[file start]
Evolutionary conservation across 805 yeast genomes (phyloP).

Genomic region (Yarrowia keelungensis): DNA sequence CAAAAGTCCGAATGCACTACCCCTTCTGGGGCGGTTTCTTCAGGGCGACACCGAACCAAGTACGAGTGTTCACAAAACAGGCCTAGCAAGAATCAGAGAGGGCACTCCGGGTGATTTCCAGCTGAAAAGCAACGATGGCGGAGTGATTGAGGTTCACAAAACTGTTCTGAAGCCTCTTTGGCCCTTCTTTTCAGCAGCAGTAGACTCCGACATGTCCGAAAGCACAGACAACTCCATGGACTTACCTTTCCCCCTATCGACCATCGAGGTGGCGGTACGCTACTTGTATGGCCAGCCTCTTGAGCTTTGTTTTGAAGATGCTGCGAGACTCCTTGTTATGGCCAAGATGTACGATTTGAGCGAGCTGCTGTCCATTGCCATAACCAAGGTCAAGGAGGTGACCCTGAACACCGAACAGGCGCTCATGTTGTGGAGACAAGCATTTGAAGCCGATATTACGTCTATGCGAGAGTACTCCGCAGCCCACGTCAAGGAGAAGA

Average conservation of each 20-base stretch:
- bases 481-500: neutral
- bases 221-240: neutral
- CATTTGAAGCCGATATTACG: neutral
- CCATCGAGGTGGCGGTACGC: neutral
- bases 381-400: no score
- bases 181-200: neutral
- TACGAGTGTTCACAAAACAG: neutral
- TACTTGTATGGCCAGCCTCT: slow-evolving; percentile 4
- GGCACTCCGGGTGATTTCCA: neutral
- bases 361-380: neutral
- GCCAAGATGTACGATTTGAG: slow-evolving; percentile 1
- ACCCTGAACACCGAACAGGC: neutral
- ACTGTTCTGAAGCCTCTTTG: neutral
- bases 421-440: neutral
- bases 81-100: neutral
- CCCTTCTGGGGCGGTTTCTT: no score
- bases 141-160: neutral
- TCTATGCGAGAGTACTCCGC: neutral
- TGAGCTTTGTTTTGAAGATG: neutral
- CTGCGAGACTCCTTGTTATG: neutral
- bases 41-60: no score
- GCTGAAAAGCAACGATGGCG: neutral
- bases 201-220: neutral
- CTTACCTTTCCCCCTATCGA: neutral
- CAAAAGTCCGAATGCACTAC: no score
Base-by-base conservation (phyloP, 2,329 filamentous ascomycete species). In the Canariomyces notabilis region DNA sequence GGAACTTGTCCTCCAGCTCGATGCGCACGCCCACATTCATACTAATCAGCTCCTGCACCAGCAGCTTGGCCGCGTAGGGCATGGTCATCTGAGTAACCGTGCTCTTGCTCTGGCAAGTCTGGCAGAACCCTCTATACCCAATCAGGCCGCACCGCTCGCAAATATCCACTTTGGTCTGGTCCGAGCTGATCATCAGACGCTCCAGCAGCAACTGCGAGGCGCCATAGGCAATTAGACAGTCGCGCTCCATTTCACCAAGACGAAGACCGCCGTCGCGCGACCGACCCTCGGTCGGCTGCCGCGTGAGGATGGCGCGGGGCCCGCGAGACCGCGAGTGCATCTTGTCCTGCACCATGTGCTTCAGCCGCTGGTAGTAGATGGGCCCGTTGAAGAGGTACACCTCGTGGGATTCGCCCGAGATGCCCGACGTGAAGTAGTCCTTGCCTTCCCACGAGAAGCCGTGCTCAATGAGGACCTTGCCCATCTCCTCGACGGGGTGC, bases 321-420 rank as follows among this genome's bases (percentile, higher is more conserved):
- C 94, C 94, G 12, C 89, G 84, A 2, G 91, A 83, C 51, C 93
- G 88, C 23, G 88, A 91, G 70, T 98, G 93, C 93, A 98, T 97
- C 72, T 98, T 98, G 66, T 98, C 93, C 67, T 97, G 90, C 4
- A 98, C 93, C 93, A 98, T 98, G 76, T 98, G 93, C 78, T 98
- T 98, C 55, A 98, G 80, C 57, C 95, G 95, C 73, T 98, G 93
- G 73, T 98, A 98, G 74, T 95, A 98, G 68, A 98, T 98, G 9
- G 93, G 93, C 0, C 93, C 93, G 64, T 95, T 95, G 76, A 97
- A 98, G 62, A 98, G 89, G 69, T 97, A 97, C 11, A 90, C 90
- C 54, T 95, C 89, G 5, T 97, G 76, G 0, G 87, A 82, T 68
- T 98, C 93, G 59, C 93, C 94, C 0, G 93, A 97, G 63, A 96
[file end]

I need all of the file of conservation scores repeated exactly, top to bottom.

Evolutionary conservation across 805 yeast genomes (phyloP).

Genomic region (Yarrowia keelungensis): DNA sequence CAAAAGTCCGAATGCACTACCCCTTCTGGGGCGGTTTCTTCAGGGCGACACCGAACCAAGTACGAGTGTTCACAAAACAGGCCTAGCAAGAATCAGAGAGGGCACTCCGGGTGATTTCCAGCTGAAAAGCAACGATGGCGGAGTGATTGAGGTTCACAAAACTGTTCTGAAGCCTCTTTGGCCCTTCTTTTCAGCAGCAGTAGACTCCGACATGTCCGAAAGCACAGACAACTCCATGGACTTACCTTTCCCCCTATCGACCATCGAGGTGGCGGTACGCTACTTGTATGGCCAGCCTCTTGAGCTTTGTTTTGAAGATGCTGCGAGACTCCTTGTTATGGCCAAGATGTACGATTTGAGCGAGCTGCTGTCCATTGCCATAACCAAGGTCAAGGAGGTGACCCTGAACACCGAACAGGCGCTCATGTTGTGGAGACAAGCATTTGAAGCCGATATTACGTCTATGCGAGAGTACTCCGCAGCCCACGTCAAGGAGAAGA

Average conservation of each 20-base stretch:
- bases 481-500: neutral
- bases 221-240: neutral
- CATTTGAAGCCGATATTACG: neutral
- CCATCGAGGTGGCGGTACGC: neutral
- bases 381-400: no score
- bases 181-200: neutral
- TACGAGTGTTCACAAAACAG: neutral
- TACTTGTATGGCCAGCCTCT: slow-evolving; percentile 4
- GGCACTCCGGGTGATTTCCA: neutral
- bases 361-380: neutral
- GCCAAGATGTACGATTTGAG: slow-evolving; percentile 1
- ACCCTGAACACCGAACAGGC: neutral
- ACTGTTCTGAAGCCTCTTTG: neutral
- bases 421-440: neutral
- bases 81-100: neutral
- CCCTTCTGGGGCGGTTTCTT: no score
- bases 141-160: neutral
- TCTATGCGAGAGTACTCCGC: neutral
- TGAGCTTTGTTTTGAAGATG: neutral
- CTGCGAGACTCCTTGTTATG: neutral
- bases 41-60: no score
- GCTGAAAAGCAACGATGGCG: neutral
- bases 201-220: neutral
- CTTACCTTTCCCCCTATCGA: neutral
- CAAAAGTCCGAATGCACTAC: no score
Base-by-base conservation (phyloP, 2,329 filamentous ascomycete species). In the Canariomyces notabilis region DNA sequence GGAACTTGTCCTCCAGCTCGATGCGCACGCCCACATTCATACTAATCAGCTCCTGCACCAGCAGCTTGGCCGCGTAGGGCATGGTCATCTGAGTAACCGTGCTCTTGCTCTGGCAAGTCTGGCAGAACCCTCTATACCCAATCAGGCCGCACCGCTCGCAAATATCCACTTTGGTCTGGTCCGAGCTGATCATCAGACGCTCCAGCAGCAACTGCGAGGCGCCATAGGCAATTAGACAGTCGCGCTCCATTTCACCAAGACGAAGACCGCCGTCGCGCGACCGACCCTCGGTCGGCTGCCGCGTGAGGATGGCGCGGGGCCCGCGAGACCGCGAGTGCATCTTGTCCTGCACCATGTGCTTCAGCCGCTGGTAGTAGATGGGCCCGTTGAAGAGGTACACCTCGTGGGATTCGCCCGAGATGCCCGACGTGAAGTAGTCCTTGCCTTCCCACGAGAAGCCGTGCTCAATGAGGACCTTGCCCATCTCCTCGACGGGGTGC, bases 321-420 rank as follows among this genome's bases (percentile, higher is more conserved):
- C 94, C 94, G 12, C 89, G 84, A 2, G 91, A 83, C 51, C 93
- G 88, C 23, G 88, A 91, G 70, T 98, G 93, C 93, A 98, T 97
- C 72, T 98, T 98, G 66, T 98, C 93, C 67, T 97, G 90, C 4
- A 98, C 93, C 93, A 98, T 98, G 76, T 98, G 93, C 78, T 98
- T 98, C 55, A 98, G 80, C 57, C 95, G 95, C 73, T 98, G 93
- G 73, T 98, A 98, G 74, T 95, A 98, G 68, A 98, T 98, G 9
- G 93, G 93, C 0, C 93, C 93, G 64, T 95, T 95, G 76, A 97
- A 98, G 62, A 98, G 89, G 69, T 97, A 97, C 11, A 90, C 90
- C 54, T 95, C 89, G 5, T 97, G 76, G 0, G 87, A 82, T 68
- T 98, C 93, G 59, C 93, C 94, C 0, G 93, A 97, G 63, A 96